MBS: The Saudi Prince Who Kidnapped a Foreign Prime Minister

The life and exploits of Mohammed bin Salman Al Saud, aka MBS.



Mohammed bin Salman is the uncrowned king of Saudi Arabia, ruling the Kingdom with an iron fist. He took power by force and coercion from Muhammad bin Nayef and he consolidated that power by kidnapping, detaining and torturing members of the Saudi Royal Family and prominent businessmen like Prince Alwaleed bin Talal in the Ritz Carlton hotel in Riyadh, he even kidnapped the Lebanese prime minister Saad Hariri and imprisoned his own mother. He also ordered the murder and dismemberment of Jamal Khashoggi in the Saudi consulate in Istanbul in 2017. If you enjoy our content, please become a patron to get our premium exclusive episodes, and our public episodes ad-free. 1

MBS also has an army of flies, tiger squads, gold cars and a lavish lifestyle, he owns the world’s most expensive home, the Serene $500M yacht and Leonardo Da Vinci’s Salvator Mundi, but the painting he paid $450M for proved to be a fake. MBS has a very dual personality: he’s modern but also medieval at the same time. The Saudi state essentially treats women as permanent legal minors. But MBS is also implementing Vision 2030 to modernize Saudi Arabia, he allowed women to drive, he brought back cinemas, he reduced the power of the religious police and clerics, he wants green energy cities, and to move away from dependency on oil. 2

In the context of president Biden’s upcoming visit to Saudi Arabia and meeting with King Salman bin Abdulaziz Al Saud and MBS, “the reset”, with a gallon of oil priced $5, we think it’s important to also highlight the relations between US and Saudi Arabia and other countries in the region like Qatar, Yemen, Syria, , Bahrain, Lebanon (United Arab Emirates), as well as the Iran – Saudi Arabia proxy conflict, known as the Middle Eastern Cold War.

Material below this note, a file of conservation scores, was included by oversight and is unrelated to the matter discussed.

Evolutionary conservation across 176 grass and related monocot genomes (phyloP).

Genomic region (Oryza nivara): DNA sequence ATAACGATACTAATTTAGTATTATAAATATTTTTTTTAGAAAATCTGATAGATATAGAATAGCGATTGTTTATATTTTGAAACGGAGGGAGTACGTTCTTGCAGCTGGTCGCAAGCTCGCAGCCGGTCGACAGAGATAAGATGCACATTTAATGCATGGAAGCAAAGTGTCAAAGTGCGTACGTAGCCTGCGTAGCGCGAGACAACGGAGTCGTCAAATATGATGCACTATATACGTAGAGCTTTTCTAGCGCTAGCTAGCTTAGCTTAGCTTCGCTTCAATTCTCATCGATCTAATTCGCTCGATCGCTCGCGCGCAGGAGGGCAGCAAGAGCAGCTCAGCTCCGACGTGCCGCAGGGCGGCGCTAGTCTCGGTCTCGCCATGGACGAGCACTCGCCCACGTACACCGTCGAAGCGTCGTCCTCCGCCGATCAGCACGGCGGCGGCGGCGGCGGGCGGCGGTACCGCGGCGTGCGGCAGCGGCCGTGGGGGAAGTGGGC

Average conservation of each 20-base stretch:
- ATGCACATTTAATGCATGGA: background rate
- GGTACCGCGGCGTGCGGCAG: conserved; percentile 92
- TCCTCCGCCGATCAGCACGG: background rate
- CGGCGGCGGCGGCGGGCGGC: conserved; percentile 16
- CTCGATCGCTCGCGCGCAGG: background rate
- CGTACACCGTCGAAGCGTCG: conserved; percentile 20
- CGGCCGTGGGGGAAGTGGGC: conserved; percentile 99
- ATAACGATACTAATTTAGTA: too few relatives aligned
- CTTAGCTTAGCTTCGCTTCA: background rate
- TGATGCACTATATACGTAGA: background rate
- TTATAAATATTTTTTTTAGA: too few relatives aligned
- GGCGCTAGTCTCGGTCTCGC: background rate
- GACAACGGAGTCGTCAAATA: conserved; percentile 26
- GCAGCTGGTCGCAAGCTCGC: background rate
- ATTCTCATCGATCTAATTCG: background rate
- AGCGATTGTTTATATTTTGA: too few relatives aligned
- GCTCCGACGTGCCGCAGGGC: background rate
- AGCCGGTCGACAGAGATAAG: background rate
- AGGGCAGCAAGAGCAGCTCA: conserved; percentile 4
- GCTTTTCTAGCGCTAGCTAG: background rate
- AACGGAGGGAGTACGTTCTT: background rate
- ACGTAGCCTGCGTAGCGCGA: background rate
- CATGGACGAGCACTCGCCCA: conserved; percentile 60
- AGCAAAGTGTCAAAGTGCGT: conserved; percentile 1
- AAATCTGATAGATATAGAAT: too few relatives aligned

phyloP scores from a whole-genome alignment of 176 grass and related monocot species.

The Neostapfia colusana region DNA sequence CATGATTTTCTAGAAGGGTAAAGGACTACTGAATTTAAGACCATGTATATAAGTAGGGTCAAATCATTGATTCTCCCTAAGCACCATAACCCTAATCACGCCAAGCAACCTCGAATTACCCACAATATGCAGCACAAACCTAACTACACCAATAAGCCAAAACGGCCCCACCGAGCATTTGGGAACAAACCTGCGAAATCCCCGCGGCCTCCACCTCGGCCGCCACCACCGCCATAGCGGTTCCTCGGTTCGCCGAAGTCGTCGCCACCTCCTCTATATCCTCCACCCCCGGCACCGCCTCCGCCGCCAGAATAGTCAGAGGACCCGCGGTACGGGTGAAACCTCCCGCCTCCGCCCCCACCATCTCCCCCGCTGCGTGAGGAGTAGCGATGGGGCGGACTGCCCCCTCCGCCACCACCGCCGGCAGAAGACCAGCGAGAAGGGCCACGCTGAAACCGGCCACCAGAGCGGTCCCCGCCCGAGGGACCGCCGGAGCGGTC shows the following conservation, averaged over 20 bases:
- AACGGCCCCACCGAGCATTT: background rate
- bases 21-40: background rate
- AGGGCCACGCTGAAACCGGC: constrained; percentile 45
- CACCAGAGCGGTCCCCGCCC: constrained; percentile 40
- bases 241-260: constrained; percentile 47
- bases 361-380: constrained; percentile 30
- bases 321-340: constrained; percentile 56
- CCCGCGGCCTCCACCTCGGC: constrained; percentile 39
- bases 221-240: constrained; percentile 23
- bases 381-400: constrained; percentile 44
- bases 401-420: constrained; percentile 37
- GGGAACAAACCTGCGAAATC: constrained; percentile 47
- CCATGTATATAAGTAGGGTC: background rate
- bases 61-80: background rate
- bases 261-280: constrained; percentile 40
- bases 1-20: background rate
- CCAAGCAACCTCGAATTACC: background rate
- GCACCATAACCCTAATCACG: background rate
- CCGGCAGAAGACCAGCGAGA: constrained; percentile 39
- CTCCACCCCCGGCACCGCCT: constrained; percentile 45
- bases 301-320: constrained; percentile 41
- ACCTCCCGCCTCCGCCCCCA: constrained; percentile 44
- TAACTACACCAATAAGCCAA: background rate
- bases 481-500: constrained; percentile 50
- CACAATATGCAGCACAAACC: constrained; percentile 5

Saudi Arabia has a young population, 60% of Saudis are under 30 and use Twitter, Snapchat and Instagram. MBS’ army of flies – bots and hackers - created by Saud Al Qahtani ensures that no critical posts happen, and his tiger squads – hitmen – target those who dissent like Saad Al Jabri.

Women can now drive but Saudi Arabia still imprisons activists like Loujain al Hathloul. Some of the laws governing sex segregation have been relaxed, but Saudi Arabia's guardianship system ensures that men still have ultimate control over most aspects of women's lives. We also discuss the beheadings in Chop Chop Square (Deera or Al-Safaa Square), the executions of those who oppose the regime, the arrest of Ali Nimr during the Arab Spring, the lashing of blogger Raif Badawi, MBS’ war in Yemen, and we draw a parallel between Mohammed Bin Salman and Putin.

We also discuss the connection between the Wahhabi-Salafi Islam ideology in Saudi Arabia and Daesh (Isis), Al Qaida, and other terrorist groups: the ideology is so similar that the manuals used by Saudi kids in school are the same books used in terrorist indoctrination schools in the caliphate areas.

The Trump visit in Saudi Arabia and the glowing orb in the now infamous photo depicting King Salman, Trump and Egypt’s president Abdel Fattah al Sisi touching the orb is also a point of discussion. 3


1. Alexandra Ma. Lebanese Prime Minister, Who Got Kidnapped in Saudi Arabia.... Business Insider. December 2018. 

2. What Women Can and Can’t Do in Saudi Arabia. The Week UK. August 2021. 

3. Bill Bostock. The Sinister, Glowing Saudi Orb that Trump Touched.... Business Insider. March 2020. 

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